Laid off during a pandemic: Former HuffPost employees find new ways to commiserate

March 10, 2021, 4:45 PM UTC

HuffPost and Buzzfeed, two large online publications, announced they would be merging on Feb. 16. On Tuesday, less than one month later, BuzzFeed CEO Jonah Peretti notified staff that 47 of the 190 U.S. HuffPost employees would be laid off, and HuffPost Canada would be shut down entirely. 

The layoffs came as a surprise to employees, who were reportedly invited to an online video meeting Tuesday morning where the password “spr!ngisH3r3” (spring is here) was required for entry. During the meeting, they were told that they would have to wait until 1 p.m. to see if they received an email informing them of their termination.

In the meantime, fellow journalists got to work honoring what has become a now common tradition, updated for the pandemic: They began devising ways to pay for the drinks of their newly unemployed comrades. 

Even before the COVID-19 pandemic ripped through the United States and caused unprecedented unemployment levels, newsrooms were in a severe state of decline. Regular, massive layoffs have, unfortunately, become as routine as burnt coffee in the office life of a journalist. Newsroom employment in the U.S. dropped by 23% between 2008 and 2019, and employment at newspapers in particular dropped by about half

As layoffs became increasingly commonplace, newly unemployed journalists began announcing the drinking holes they would be congregating in, and friends at other publications would call up and pay down their tabs or even send pizza. The process has been referred to, and is not unlike, a very boisterous wake and is also a common practice among campaign staffers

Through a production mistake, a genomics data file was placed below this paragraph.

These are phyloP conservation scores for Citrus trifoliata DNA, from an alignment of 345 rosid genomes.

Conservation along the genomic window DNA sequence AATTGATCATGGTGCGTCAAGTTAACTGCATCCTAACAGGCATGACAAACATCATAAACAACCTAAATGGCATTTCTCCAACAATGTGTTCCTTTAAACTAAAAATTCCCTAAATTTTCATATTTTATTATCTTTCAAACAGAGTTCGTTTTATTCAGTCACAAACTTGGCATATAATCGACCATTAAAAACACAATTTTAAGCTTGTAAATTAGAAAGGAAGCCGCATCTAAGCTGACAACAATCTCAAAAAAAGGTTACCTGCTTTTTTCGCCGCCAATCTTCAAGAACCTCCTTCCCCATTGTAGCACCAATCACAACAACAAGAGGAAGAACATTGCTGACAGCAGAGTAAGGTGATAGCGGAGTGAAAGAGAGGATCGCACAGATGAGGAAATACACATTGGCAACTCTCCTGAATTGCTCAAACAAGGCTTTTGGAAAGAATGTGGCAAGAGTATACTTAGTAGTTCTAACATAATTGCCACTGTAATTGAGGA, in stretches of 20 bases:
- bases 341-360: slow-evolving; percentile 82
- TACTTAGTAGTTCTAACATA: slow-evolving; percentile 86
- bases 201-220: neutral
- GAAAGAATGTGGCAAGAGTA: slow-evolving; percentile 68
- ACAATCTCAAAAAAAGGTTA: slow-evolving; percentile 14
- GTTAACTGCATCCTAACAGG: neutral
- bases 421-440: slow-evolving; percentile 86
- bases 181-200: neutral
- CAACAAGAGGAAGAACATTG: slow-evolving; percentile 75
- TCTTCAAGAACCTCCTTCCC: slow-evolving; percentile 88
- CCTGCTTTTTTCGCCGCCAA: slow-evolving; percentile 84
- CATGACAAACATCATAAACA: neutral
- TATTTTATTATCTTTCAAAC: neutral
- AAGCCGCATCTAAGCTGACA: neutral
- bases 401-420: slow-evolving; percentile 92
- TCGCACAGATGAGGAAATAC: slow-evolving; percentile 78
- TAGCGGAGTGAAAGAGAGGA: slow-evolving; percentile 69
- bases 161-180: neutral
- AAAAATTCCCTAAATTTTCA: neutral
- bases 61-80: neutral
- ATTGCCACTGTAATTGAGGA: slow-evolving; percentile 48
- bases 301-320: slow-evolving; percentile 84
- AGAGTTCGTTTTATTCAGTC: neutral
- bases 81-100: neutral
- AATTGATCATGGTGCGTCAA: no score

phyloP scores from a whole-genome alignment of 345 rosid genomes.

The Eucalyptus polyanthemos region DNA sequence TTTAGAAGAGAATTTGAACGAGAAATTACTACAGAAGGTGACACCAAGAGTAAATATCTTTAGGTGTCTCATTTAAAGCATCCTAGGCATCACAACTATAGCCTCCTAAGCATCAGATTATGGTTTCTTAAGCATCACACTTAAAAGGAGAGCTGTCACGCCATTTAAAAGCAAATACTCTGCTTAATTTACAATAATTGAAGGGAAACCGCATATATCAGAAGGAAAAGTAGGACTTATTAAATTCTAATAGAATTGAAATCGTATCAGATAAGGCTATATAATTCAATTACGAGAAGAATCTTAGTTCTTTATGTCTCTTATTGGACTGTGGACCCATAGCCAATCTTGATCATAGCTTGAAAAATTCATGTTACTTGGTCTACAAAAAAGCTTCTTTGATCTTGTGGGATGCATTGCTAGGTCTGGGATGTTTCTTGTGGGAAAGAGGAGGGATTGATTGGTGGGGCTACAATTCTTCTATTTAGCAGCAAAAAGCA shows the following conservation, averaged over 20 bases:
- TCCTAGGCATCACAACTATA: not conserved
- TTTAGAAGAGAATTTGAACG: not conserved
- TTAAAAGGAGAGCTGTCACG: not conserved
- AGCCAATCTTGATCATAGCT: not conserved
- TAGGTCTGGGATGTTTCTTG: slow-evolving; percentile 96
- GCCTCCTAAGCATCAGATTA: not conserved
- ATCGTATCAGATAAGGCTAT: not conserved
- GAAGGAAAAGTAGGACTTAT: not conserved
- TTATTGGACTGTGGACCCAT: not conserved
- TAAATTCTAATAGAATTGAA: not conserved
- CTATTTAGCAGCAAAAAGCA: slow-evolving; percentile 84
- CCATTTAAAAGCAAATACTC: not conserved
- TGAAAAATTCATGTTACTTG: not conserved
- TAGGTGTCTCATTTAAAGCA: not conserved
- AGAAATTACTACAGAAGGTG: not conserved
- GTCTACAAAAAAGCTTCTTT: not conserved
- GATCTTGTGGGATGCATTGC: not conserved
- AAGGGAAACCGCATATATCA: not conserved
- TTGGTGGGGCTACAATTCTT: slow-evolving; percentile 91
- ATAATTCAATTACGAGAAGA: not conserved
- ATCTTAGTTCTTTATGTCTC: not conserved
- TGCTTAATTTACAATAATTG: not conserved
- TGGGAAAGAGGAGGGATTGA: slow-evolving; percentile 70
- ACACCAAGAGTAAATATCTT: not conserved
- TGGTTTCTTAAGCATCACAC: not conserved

This time around, a Venmo fund was created and promoted on Twitter by Nora Biette-Timmons, a HuffPost union committee member. By the mid-afternoon, she had already received donations into the high four-digits, and plans had been made for pandemic-appropriate drinks in the afternoon—it helps that New York City was feeling particularly sunny and springlike. The money, she noted, would be divided up into a self-care fund for the newly unemployed and wasn’t just intended to be used to purchase beer. That means former employees will receive a fair share of the money and will be free to use it on whatever they want, though they’re encouraged to use it on something that makes them feel happy and cared for.

Members of the HuffPost union (of which 33 members, nearly 30%, were let go Tuesday), also worked to create a spreadsheet with job opportunities and appropriate contacts for journalists now looking for work during a pandemic that has been particularly harsh on journalists.

In 2020, media layoffs paced at record highs, as the pandemic led to a loss in the advertising revenue that many publications rely on. 

When it comes to the woes facing the news industry, there’s plenty of finger pointing to be done: the Internet, the social media conglomerates dictating misguided pivots to video, bad business decisions, the reframing of publications as billionaire pet projects, and so on. But no number of think pieces about the state of the media has stopped the steady Twitter stream of “I was just laid off, and I’m looking for freelance work” announcements. 

On Tuesday, Peretti told employees that the cuts were meant to “fast-track the path to profitability” for HuffPost after its losses exceeded $20 million last year. “When BuzzFeed was losing too much money, we adjusted our strategy and our size,” Peretti reportedly told employees. “It was difficult, painful work, but now we have a stronger business than ever before. We want HuffPost to be in the same position of strength, and we will apply all that we’ve learned and built to get there.”

The HuffPost Union, organized as part of the Writers Guild of America, East, slammed Peretti’s decision. “We are devastated and infuriated, particularly after an exhausting year of covering a pandemic and working from home. This is also happening less than a month after HuffPost was acquired by BuzzFeed. We never got a fair shot to prove our worth,” members wrote in a statement.

Losing a job is never easy, but losing a job that has been guiding daily routines and perhaps even providing a sense of purpose in the midst of a global pandemic—while loneliness, anxiety, and economic pain run deep—can be particularly devastating. And traditional outlets for coping with the emotional distress and stress of losing a job aren’t currently available to HuffPost staffers. They’re hoping that these funds and spreadsheets can stand in for the traditional close-bodied commiseration with coworkers and loved ones after a layoff.